One strategy to consider if you want to take advantage of a series of rate hikes is to ladder your CDs. Buy a three-month, six-month and 12-month CD, and when the first CD matures after three months, you can reinvest the money into a one-year CD, which will earn more than the three-month CD. The other two CDs will be three and six months closer to maturity. And when they mature, you can roll them over into one-year CDs, too.
Bond holders: short-term pain for long-term gain
Since there is an inverse relationship between a bond’s price and its yield, the bad news is the value of your bonds will fall when interest rates rise, resulting in some short-term losses. “When rates go up, your bonds go down in value,” says Eric Freedman, chief investment officer at U.S. Bank Wealth Management.
But that doesn’t mean you should give up on bonds, which provide income and diversification for your overall portfolio. The good news is that in the long run your principal loss will be made up by the higher income payments. And, just as with CDs, that means if you own individual bonds, you’ll be able to buy new bonds that offer higher yields or roll over the money you receive from maturing bonds into bonds with plumper yields. “You have to be able to take short-term pain for long-term gain,” says Bill Schwartz, managing director and certified financial planner at Wealthspire Advisors. Indeed, rising rates will soon become a tailwind for your portfolio, as you will no longer face the risk of reinvesting money at lower interest rates.
And your chances of losing lots of money on less volatile bonds are much lower than it would be with stocks, notes Brian Andrew, chief investment officer at Johnson Financial Group. Since 1926, government bonds have registered losses in only 10 percent of 12-month holding periods (and the average loss was just 1.7 percent), according to investment firm UBS. And bonds suffered losses in just 0.4 percent of three-year periods. “When bonds mature, income gets generated and the cash flow gets reinvested at higher rates,” says Andrew. “So being in a bond fund is a good thing.”
Borrowers beware: costs are going up
If you borrow money, your interest costs will rise on things tied to the Fed’s key rate, such as adjustable-rate mortgages (ARMs), home equity lines of credit (HELOCs), auto loans and credit cards. “All of those things you borrow money to buy will cost more,” Schwartz says. “Maybe the bigger house you were going to buy at 3.25 percent may not be affordable at a 4 percent or 5 percent rate.”
And if you are carrying debt on credit cards, expect to pay more in interest, too. “Higher rates are just another form of inflation,” says Bankrate’s McBride. “It eats into disposable income, and paying down debt requires more work.” But there are ways to avoid paying more in interest even as the Fed moves further along in its rate-tightening cycle. If you have a credit card, for example, the best way to keep a lid on interest costs is to pay your debt down as soon as possible, says Ross Mayfield, investment strategy analyst at Baird.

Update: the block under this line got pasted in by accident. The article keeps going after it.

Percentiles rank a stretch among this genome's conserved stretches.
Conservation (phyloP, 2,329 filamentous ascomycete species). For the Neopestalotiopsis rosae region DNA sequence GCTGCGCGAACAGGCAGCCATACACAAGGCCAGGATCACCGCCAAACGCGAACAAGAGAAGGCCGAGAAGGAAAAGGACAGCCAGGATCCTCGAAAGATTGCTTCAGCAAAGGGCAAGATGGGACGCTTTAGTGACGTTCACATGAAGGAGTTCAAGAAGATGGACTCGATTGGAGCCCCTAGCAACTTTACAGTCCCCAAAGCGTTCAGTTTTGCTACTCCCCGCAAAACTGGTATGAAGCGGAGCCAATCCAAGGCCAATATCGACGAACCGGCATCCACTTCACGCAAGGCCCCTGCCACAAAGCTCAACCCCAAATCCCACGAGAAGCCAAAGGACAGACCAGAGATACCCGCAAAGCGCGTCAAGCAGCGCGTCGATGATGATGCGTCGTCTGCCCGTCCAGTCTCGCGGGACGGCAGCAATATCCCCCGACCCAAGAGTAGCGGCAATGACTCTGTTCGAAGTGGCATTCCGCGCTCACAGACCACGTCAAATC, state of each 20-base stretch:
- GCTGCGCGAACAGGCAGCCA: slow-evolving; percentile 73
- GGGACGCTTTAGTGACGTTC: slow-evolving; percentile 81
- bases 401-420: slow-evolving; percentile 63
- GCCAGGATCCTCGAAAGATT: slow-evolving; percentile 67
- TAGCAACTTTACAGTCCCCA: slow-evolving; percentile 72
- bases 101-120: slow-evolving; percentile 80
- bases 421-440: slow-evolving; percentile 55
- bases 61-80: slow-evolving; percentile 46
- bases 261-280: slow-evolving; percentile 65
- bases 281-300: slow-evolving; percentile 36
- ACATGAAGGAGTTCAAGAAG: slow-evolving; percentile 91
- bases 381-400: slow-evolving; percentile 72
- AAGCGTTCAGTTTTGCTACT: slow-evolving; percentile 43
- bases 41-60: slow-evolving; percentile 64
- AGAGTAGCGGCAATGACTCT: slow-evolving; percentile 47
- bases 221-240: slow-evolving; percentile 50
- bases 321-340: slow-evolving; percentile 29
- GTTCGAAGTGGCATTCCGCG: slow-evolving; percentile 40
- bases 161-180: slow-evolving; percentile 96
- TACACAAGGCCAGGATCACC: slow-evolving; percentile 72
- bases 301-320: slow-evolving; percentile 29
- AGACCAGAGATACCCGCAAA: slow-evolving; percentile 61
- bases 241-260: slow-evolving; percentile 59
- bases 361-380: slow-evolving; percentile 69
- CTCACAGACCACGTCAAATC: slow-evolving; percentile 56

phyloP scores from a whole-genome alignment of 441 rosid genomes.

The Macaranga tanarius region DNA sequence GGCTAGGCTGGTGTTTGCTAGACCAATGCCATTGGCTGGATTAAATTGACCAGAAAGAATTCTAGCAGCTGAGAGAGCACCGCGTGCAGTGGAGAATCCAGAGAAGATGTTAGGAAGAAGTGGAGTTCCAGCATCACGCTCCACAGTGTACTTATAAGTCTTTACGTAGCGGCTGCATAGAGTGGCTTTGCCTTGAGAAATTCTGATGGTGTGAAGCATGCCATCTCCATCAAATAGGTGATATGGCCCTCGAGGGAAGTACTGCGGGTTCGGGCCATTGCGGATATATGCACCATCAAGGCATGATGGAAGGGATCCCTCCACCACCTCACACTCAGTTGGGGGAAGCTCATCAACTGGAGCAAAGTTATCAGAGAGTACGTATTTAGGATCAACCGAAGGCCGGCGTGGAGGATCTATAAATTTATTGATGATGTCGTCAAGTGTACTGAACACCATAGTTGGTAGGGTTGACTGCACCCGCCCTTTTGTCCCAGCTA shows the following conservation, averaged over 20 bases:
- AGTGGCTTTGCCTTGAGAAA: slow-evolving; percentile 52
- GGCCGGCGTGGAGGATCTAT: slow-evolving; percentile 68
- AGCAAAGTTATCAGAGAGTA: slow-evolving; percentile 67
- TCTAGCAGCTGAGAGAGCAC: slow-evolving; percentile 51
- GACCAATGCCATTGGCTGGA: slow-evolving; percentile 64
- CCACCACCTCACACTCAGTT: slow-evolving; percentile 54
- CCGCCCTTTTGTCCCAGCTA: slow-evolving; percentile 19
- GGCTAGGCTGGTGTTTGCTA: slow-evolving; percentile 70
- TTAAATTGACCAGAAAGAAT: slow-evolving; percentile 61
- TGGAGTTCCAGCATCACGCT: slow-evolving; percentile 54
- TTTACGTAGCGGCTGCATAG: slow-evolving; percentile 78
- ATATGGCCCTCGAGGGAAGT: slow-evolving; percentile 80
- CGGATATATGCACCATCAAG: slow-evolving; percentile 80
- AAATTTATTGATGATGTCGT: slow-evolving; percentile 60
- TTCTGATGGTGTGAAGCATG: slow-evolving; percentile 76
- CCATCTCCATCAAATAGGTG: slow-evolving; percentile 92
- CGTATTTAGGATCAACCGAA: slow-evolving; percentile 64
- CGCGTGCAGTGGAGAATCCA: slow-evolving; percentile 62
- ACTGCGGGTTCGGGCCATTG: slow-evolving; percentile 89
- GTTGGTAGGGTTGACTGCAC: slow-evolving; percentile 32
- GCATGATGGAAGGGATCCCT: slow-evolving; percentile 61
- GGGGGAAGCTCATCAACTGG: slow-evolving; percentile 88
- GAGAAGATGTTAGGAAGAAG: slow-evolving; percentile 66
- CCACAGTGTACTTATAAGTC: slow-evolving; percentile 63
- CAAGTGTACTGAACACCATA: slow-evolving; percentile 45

If you have an ARM or a HELOC, mortgage products whose interest rates move higher in lockstep with Fed rate hikes, it might make sense to lock into a fixed-rate mortgage now before the Fed’s first rate hike, which could come as early as March, adds Bankrate’s McBride.
“Refinancing is still very compelling now,” McBride says. “And, especially for seniors living on a fixed income that see inflation pushing their costs higher, the ability to refinance their mortgage to cut the size of their monthly payments provides breathing room in their budgets.”
Rate hikes, as it turns out, are not the end of the world. And it’s important to keep the news about the Fed’s pivot to higher rates in perspective, says Andy Smith, executive director of financial planning at Edelman Financial Engines. “Try to make sure that (you) are coming into it in the right way and remove as much emotion from it as possible,” Smith says. That means making tweaks here and there to either take advantage of higher savings rates or reduce your borrowing costs, but keeping your long-term investment portfolio, which should include both stocks and bonds, on autopilot.
Adam Shell is a freelance journalist whose career spans work as a financial market reporter at USA Today and Investor’s Business Daily and an associate editor and writer at Kiplinger’s Personal Finance magazine.